Our meal started with a very tasty plateful of pig (Siew Yoke, Char Siew and Suckling Pig) which paved the way for a magnificent soup - apparently shark fin stuffed in a chicken stuffed in pig belly and presumably boiled. Which I guess seems to make it a kind of Chinese Haggis. I normally avoid Shark Fin for environmental reasons; also it has no detectable taste to me whatsoever so my stated reason becomes that my Western palate is unable to appreciate it. However, the adopted family remains very traditional in this regard and it is difficult to resist the peer pressure not to conform. So an exception gets made in this context so as not to offend the hospitality. Standing on principle occasionally can get short shrift and no point to cause offense.

Tea Smoked Chicken
Which proved to be the right decision since the soup turned out to be little short of amazing - an oily, soupy broth full of taste and texture. The chicken gave the fin a sense of fowl which somehow worked whilst the pig belly just melted. It was beyond words, but totally off the map in both taste and textural senses. And the idea of combining all of these in one dish - as said, amazing. The management seem to be giving chef some leash to create. And he is clearly creating. This was stunning. 

We had chef's Iberico Ribs without the sauce this time, and this presentation had slightly more meat. Noble House influence here is clear, though the absence of that signature sweet caramel sauce which somehow seems to find itself on  all of the Noble meat dishes was most welcome. Nice that chef allows the meat to speak for itself, though tonight's was more of a whispered "Ole!" rather than a shout from this particular Spanish Porker. Will be good to see what Chef can do with home grown ribs.  

Lenglui x 3
Next out was the Abalone and Broccoli in gunk sauce which everyone (bar one) on the table praised (I just don't get Abalone in Gunk) and we finished off with some strange black bat-like looking things which turned out to be a variant of water chestnut. They tasted like a chalky fibrous tapioca, with a crumbly cardboard texture which was strangely calming on the stomach. Different. And then there were the mooncakes, the main reason we had gathered in the first place. One green skinned thing with green lotus paste and nut chips was equally calming on the stomach. We snaffled one from the management to take home and save for weekend dessert with coffee.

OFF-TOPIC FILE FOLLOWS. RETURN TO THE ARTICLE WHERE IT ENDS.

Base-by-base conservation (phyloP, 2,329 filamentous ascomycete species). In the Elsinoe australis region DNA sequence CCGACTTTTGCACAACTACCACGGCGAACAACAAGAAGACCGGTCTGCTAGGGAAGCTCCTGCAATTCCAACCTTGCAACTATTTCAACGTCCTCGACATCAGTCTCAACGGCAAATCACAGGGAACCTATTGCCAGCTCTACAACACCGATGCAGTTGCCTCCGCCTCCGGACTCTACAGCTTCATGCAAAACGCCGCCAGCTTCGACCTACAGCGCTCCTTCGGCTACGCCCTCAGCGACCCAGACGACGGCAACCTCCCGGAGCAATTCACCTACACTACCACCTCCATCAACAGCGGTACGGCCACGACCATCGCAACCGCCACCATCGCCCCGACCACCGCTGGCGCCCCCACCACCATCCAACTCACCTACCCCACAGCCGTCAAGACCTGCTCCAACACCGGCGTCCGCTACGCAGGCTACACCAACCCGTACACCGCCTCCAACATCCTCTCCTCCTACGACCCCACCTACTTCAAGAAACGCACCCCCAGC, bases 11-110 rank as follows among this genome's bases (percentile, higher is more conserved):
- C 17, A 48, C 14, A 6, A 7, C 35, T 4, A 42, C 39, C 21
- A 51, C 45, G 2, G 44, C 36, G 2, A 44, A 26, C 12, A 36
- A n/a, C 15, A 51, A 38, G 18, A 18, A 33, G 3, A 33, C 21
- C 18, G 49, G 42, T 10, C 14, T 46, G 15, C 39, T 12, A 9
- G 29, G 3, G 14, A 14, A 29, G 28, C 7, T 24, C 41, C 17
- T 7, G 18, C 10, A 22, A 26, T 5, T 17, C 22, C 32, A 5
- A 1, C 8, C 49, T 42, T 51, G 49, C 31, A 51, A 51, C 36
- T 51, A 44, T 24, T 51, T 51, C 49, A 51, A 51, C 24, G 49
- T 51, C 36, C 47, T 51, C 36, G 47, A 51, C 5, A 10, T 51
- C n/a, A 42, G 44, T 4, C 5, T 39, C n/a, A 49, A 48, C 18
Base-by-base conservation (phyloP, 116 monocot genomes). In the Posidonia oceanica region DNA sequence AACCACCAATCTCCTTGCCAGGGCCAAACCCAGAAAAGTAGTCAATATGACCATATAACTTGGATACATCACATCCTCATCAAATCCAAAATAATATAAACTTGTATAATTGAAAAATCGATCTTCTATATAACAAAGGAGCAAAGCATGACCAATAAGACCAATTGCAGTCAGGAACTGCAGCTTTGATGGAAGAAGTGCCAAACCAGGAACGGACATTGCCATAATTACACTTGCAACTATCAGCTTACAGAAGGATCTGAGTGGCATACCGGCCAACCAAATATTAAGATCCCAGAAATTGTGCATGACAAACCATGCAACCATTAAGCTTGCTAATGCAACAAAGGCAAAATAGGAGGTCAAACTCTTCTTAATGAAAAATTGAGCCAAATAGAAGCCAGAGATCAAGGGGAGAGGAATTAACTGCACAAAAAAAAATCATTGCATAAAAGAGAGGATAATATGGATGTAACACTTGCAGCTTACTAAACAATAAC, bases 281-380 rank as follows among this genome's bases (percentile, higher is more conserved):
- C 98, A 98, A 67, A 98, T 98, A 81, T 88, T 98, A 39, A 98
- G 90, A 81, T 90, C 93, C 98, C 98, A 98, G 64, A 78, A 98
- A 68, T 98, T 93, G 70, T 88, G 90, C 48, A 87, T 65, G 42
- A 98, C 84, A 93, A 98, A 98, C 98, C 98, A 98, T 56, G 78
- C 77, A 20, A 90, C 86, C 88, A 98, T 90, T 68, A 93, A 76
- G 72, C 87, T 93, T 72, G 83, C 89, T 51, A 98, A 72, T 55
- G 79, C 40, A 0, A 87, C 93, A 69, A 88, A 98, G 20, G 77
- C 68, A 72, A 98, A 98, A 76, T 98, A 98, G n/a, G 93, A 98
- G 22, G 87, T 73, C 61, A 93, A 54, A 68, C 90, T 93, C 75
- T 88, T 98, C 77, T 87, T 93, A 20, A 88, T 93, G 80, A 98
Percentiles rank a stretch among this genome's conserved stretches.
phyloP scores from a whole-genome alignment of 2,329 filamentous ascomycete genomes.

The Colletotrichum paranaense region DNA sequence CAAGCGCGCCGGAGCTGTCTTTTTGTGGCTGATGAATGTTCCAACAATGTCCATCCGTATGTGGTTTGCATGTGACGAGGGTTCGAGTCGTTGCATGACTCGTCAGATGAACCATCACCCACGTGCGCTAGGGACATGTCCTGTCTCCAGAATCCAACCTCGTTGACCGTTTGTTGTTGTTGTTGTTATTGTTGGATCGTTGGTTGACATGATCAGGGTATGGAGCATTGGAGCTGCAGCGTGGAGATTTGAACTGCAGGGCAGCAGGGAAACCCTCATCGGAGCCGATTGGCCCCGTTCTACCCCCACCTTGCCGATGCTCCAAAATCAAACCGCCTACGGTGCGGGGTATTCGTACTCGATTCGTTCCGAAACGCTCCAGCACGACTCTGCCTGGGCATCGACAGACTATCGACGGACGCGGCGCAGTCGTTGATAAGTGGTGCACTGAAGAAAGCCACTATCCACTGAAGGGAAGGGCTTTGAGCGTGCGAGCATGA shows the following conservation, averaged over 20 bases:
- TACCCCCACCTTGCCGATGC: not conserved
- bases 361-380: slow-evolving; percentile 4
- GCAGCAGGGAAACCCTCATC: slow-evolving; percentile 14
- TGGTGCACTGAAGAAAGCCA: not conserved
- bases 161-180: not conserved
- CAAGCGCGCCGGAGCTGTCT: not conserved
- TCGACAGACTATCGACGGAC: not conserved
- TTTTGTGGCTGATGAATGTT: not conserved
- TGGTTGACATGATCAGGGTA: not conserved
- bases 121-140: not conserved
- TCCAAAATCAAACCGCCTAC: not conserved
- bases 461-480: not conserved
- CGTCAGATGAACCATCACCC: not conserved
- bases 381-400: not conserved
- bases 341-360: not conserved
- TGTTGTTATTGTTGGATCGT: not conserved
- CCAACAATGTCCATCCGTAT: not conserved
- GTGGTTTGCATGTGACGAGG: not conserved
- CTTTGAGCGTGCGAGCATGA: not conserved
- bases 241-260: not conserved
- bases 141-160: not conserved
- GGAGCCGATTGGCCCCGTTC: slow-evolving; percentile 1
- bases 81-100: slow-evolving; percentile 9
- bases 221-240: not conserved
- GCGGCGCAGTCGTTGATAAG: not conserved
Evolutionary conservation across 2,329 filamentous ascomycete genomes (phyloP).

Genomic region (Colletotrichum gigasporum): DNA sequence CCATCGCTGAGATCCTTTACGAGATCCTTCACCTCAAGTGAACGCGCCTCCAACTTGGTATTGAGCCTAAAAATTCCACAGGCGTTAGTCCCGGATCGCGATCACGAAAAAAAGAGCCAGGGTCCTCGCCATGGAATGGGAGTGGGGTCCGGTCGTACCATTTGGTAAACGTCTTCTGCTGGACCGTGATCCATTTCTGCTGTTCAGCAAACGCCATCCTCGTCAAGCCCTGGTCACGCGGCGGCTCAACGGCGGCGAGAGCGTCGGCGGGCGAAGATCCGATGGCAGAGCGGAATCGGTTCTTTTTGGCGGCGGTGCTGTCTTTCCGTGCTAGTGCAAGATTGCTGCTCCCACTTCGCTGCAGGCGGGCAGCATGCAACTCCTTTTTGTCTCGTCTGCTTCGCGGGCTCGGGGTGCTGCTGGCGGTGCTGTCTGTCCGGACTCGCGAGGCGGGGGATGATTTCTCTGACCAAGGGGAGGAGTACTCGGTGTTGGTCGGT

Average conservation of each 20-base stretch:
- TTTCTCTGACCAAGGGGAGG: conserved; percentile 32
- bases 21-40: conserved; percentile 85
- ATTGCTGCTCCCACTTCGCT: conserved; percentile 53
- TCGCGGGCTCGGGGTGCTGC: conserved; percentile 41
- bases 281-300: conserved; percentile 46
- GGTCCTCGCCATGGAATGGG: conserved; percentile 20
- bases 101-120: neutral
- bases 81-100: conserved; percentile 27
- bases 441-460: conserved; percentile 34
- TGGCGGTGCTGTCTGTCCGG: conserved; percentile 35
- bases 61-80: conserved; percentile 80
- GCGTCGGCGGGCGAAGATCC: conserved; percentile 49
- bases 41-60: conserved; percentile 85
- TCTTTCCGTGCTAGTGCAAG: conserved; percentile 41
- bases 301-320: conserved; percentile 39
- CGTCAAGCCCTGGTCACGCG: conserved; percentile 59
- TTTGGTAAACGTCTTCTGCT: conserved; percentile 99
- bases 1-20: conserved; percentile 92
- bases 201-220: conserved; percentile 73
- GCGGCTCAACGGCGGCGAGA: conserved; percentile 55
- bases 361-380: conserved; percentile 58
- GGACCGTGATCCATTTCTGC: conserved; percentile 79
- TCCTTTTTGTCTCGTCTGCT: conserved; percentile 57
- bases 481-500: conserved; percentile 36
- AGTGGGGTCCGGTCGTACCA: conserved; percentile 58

I brought two bottles of The Lackey 2008, a good value Australian Shiraz which everyone seemed to enjoy. Full firm body with good balance across fruit and alcohol. Six years in the bottle, it is drinking nicely and went with pretty much all of the food. Some other bottles were brought, but only one Bordeaux Style got opened and a late evening glass proved inconclusive though certainly not bad. 

Chef has an element of both the traditional and the modern deconstruction about him. Clearly able to meet existing expectations with his Abalone dishes, he seems also to be looking to tickle younger palates - omitting Sweet and Sour sauce from his peppered Pork Ribs is way not traditional Chinese. He learns quickly too, adapting ideas of others to create the new - on a previous visit, we once brought some duck from a favourite place on Ipoh Road where they smoke it first and then cook. His Tea Smoked Chicken (which apparently is a new addition to the menu) looks clearly to be influenced by this. This chap seems to have a future - hope the Marco can hang on to him!!

Marco Polo Restaurant
1st Floor, Wisma Lim Foo Yong, Jalan Raja Chulan
Kuala Lumpur, Malaysia
03-2141 2233

Artisan Cellars (M) Sdn Bhd
Suite 8-12B-1, Level 12B, 
Menara Olympia,
8 Jalan Raja Chulan
43200, Kuala Lumpur

Dave Chan 
012 698 9322
+6 03 2022 2789